Arrest made in slaying of psychologist
Published February 17, 2008
A 39-year-old man with a history of mental health problems was arrested Saturday in the slaying of a psychologist attacked in her office with a meat cleaver, police said. Investigators matched David Tarloff of Queens with three palm prints found at the bloody crime scene, said police Commissioner Raymond Kelly. Murder and attempted murder charges are pending, Kelly said. Kathryn Faughey was slashed 15 times Tuesday, and Dr. Kent Shinbach was badly injured. During questioning, Tarloff said he had gone to the office because Shinbach had him institutionalized in 1991. He said he planned to rob him and leave the country with his mother. Kelly couldn't confirm whether Tarloff was ever Shinbach's patient. It remained unclear why he would have attacked Faughey, police said.
Police blame serial rapist for death
A 19-year-old college student missing for nearly a month was strangled by a serial rapist who attacked at least two other women late last year and may strike again, Reno police said Saturday. An autopsy confirmed that a body found Friday in a field was that of Brianna Denison, Reno Deputy Chief Jim Johns said. "I would say this is a serial rapist," Johns said. "We have two, probably three (cases) linked through DNA."
Minister admits to 1994 stabbing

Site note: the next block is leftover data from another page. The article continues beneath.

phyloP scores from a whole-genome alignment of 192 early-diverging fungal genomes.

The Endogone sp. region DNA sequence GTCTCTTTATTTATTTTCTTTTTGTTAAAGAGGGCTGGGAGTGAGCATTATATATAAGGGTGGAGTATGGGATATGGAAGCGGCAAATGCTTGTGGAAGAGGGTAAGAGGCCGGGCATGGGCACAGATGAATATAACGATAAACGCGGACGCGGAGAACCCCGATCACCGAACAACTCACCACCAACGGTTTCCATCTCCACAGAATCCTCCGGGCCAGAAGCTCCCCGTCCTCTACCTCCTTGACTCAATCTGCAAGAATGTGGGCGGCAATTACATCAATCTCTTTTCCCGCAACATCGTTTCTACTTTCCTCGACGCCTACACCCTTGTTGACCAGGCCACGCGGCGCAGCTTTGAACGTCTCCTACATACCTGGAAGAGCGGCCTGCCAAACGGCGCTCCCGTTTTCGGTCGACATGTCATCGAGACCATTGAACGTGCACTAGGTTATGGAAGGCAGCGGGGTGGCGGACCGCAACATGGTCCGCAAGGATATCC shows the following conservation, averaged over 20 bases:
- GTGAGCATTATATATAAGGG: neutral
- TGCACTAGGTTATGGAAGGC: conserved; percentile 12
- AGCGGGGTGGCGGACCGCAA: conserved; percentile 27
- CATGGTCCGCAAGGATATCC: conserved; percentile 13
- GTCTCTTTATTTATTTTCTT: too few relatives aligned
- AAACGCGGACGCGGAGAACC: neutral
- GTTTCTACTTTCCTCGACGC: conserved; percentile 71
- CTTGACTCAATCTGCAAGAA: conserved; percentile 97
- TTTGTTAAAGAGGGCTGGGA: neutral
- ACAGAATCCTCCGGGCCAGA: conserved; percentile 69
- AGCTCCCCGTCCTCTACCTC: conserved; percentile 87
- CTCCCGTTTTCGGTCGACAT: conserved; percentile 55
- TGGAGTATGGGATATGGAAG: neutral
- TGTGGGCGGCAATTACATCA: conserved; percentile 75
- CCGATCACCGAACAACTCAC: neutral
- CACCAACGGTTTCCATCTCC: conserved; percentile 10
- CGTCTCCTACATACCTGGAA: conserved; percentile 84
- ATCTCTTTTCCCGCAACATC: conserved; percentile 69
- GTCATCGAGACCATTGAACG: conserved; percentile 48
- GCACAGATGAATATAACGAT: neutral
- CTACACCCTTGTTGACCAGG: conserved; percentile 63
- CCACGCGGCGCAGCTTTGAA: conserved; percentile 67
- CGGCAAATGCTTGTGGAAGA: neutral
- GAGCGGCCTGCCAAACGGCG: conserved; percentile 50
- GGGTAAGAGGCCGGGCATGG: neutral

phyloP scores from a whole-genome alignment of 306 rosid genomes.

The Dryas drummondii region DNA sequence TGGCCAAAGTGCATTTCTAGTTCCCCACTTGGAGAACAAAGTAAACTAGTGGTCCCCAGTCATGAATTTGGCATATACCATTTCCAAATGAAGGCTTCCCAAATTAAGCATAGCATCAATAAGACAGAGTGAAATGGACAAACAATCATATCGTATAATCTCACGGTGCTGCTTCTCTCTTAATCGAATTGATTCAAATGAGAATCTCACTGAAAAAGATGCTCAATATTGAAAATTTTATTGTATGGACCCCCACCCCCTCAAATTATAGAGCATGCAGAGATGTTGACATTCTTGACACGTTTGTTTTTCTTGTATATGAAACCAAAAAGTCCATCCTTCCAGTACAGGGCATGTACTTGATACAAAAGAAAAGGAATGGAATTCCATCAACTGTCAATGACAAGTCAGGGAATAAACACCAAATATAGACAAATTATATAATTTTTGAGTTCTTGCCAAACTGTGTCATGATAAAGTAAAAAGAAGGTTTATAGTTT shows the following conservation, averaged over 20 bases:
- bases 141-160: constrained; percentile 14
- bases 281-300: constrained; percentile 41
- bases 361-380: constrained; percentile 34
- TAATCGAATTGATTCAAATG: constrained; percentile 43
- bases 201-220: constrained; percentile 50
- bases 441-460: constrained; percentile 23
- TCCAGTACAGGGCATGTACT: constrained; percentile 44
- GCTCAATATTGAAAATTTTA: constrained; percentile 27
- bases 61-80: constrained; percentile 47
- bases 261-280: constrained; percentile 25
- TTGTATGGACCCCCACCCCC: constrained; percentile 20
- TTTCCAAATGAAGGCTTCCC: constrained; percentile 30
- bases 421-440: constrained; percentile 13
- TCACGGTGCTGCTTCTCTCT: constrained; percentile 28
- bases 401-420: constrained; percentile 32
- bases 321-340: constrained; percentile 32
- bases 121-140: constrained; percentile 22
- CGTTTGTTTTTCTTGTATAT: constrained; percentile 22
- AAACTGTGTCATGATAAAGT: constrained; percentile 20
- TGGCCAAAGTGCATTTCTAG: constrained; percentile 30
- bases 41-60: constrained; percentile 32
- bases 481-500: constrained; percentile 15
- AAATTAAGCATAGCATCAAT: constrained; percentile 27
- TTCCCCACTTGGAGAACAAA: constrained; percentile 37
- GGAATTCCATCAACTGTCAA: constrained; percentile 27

A newly ordained youth minister decided he could no longer keep his secret, confessing to authorities he fatally stabbed a convenience store clerk as a 16-year-old in 1994. For his forthrightness, Calvin Wayne Inman, 29, found himself jailed Saturday, charged with capital murder. Ron Nissen, pastor of the 800-member Pentecostal Elim Church, said he persuaded Inman to surrender to police after learning about the case several weeks ago.
LONG BEACH, Calif.
Pennies sell for $10.7M at auction
A collection of rare American pennies has turned into a $10.7-million auction windfall, according to Heritage Auction Galleries, which held the sale Friday night. The collection of 301 cents featured some of the rarest and earliest examples of the American penny, including a cent that was minted for two weeks in 1793 but was abandoned because Congress thought Lady Liberty looked frightened. Presale estimates valued the collection at $7-million.
Small plane misses runway; one killed
A small plane crashed just short of the runway at Portland International Airport on Saturday, killing at least one person, federal officials said. The Lancair Columbia 400 crashed and burned while trying to land, said Mike Fergus, a spokesman for the Federal Aviation Administration. He did not know how many people were on board. The National Transportation Safety Board is investigating.
[Last modified February 17, 2008, 00:57:14]
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